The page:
As noted in my previous blog under this banner, in my role as a pastor-search consultant I have the privilege of working with pastor search teams. These incredibly dedicated groups of Christ-followers fulfill many important tasks in their efforts to discern their next pastors. One of those tasks is listening to the sermons of pastoral candidates.
Typically, after listening to sermons the team comes together to discuss their impressions—and I often get to listen in. From those conversations I have learned that Search Team members respect pastors and know that preaching is a difficult task. They also recognize that there are as many opinions about a sermon as there are people in the pews. I have also discovered that, almost uniformly, the people in the pews look for a short list of qualities in a sermon.
In my previous blog, I identified four characteristics of effective sermons—according to the people in the pews. In this blog, I add four more. Each one, of course, begs for more clarity and discussion by those doing the preaching. And each one means something different in every culture. But from the perspective of the people in the pews I hang with, there is no questioning their desire for sermons that share the following qualities.
First, an effective sermon is accessible. “Our pastor spends so much time preparing a sermon that he occasionally assumes we know more than what we know,” said one Search Team member. “Once in a while it would be good for him to slow down and break it down for the people in the pews.˝ Just last week another Search Team member said, “I didn’t understand the first seven words out of the preacher’s mouth.” Suffice it to note that the purpose of a sermon is to communicate and the wise preacher will employ words that do just that.
Second, an effective sermon is on time. When it comes to sermon length, it seems that every congregation has a built in alarm clock that silently rings in the minds and plugs the ears of those sitting in the pews. The range for the congregations I have had the privilege to work with us between 25 and 45 minutes, but I have heard sermons shorter and longer. The key for the preacher is to know the expectations of the congregation and complete the sermon before the clock rings. Also, I have yet to hear a search team member comment that a sermon was too short.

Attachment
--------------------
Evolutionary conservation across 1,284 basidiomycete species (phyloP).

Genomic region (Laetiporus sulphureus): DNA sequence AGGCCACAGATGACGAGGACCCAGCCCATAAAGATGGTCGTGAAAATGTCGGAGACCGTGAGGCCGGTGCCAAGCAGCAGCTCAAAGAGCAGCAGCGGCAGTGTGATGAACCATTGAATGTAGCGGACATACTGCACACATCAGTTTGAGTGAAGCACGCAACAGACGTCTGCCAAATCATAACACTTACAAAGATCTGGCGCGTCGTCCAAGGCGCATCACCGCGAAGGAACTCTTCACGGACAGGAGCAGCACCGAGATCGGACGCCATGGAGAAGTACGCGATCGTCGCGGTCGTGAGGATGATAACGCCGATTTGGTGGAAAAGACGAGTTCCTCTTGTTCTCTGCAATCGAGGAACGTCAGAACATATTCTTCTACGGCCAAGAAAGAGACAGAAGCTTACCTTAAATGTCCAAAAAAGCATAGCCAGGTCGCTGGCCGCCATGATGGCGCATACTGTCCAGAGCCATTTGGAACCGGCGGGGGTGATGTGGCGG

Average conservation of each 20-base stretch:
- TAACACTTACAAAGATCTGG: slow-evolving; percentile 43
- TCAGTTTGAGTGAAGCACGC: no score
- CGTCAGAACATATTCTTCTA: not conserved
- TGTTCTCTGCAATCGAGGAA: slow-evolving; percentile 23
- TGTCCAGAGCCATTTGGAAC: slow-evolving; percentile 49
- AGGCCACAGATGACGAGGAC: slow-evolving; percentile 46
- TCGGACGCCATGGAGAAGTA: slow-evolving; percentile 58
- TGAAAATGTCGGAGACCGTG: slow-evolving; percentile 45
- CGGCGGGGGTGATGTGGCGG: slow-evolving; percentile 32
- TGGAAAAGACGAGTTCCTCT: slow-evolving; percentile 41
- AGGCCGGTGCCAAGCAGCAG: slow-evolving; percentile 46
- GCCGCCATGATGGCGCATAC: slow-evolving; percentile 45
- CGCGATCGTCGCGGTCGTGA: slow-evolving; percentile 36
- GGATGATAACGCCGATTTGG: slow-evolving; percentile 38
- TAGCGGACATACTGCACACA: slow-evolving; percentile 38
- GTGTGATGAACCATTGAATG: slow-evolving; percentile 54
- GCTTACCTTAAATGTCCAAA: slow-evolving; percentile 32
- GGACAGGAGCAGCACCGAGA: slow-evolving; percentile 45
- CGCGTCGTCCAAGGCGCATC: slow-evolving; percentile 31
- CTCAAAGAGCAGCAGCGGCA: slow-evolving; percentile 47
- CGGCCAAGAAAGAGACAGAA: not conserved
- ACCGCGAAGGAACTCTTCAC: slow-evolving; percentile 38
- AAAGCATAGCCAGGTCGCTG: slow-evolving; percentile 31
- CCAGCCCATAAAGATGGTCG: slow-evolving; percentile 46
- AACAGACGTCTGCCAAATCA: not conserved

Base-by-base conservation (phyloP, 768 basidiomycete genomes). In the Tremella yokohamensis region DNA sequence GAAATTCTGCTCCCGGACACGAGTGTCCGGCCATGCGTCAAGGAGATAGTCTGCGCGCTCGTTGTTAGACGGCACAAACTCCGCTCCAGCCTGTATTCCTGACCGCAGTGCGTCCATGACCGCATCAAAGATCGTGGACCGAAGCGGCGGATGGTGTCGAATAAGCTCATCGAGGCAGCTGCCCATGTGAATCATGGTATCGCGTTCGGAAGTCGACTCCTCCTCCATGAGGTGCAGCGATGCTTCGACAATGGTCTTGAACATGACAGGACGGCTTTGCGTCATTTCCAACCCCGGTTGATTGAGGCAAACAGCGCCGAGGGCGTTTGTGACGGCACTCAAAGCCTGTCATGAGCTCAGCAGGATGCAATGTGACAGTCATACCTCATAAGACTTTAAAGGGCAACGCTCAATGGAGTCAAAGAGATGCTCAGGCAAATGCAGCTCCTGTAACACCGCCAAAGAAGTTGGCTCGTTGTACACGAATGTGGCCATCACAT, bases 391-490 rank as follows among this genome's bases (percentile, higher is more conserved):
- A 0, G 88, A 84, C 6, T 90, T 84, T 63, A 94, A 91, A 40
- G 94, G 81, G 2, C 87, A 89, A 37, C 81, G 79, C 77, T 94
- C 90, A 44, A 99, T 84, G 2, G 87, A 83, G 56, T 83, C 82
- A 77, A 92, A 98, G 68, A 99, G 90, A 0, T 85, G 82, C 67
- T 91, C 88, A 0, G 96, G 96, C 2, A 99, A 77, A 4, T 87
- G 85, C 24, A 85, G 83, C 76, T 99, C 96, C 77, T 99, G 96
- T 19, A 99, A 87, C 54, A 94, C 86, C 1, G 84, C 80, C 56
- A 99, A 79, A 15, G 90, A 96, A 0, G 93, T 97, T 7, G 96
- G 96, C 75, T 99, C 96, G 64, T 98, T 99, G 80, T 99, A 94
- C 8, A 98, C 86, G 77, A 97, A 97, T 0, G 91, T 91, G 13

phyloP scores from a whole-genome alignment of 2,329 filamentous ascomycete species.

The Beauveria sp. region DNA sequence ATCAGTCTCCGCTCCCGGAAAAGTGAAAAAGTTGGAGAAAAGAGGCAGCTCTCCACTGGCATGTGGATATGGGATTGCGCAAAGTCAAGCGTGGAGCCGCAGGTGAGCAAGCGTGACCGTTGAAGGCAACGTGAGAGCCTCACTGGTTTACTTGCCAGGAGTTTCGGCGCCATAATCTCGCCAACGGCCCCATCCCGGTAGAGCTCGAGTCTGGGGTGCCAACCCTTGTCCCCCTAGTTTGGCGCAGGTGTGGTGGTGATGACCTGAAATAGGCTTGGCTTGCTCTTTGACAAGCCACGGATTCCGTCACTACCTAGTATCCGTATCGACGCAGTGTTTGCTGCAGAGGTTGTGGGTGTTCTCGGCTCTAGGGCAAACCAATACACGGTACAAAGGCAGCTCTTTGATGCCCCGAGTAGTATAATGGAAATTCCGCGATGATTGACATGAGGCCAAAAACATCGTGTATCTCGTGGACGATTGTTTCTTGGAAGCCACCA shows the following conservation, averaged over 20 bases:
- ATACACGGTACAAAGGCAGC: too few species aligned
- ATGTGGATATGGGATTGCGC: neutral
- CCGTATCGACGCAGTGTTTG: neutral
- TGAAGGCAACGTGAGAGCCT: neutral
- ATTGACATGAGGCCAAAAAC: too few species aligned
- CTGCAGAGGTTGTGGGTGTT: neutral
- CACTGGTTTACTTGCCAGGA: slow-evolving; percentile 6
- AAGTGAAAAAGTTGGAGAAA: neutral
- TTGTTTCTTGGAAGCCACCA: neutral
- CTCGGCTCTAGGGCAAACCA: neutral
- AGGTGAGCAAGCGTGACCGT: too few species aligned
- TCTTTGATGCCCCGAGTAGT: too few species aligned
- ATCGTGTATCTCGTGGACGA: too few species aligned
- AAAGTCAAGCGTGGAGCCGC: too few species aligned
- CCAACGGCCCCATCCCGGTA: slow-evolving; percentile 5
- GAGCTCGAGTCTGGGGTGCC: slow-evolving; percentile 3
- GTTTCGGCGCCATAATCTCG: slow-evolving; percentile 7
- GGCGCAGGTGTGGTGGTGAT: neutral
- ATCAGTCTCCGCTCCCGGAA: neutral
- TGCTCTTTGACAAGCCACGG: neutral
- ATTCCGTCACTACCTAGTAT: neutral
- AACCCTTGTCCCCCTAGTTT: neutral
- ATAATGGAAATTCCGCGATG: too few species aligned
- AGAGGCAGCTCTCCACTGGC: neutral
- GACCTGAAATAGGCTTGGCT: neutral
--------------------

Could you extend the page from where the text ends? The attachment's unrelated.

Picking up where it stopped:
Third, an effective sermon is not only on time but with the times. The people in the pews anticipate biblical preaching in a contemporary world. They expect sermons to bridge the ancient and modern worlds. They do not appreciate sermons as dated as shag carpet. Towards that end, preachers benefit from following the advice of Billy Graham who surely was not the first one to suggest that a preaching pastor best begin each day with the Bible in one hand and the newspaper in the other. On a personal note, preachers would also benefit from dedicating more time to crafting introductions that meet people where they are at and draw them into the text. (I am weary of the quick, easy, and ineffective intro that tells the congregation where they are at in a series of sermons.)
Fourth, an effective sermon is inclusive. The people in the pews live each day in a world that has been sensitized to words that may be interpreted as excluding a group or groups of people. For example, people who communicate for a living–television, radio, and news print–have pretty much eliminated exclusive words from their vocabulary. Consequently, exclusive language from the pulpit disheartens even angers people gathered from the world for worship. These same folk are also surprised by images and illustrations that hold potential to exclude people, like the image of an Anglo-Saxon Jesus from Nazareth. Seems to me that the best way for a preacher to approach this matter is to assume that his or her sermon is exclusive in one or more ways and, then, before delivering the sermon, replace the exclusive with inclusive.
So, there you go. Four more qualities of effective sermons from the people in the pews.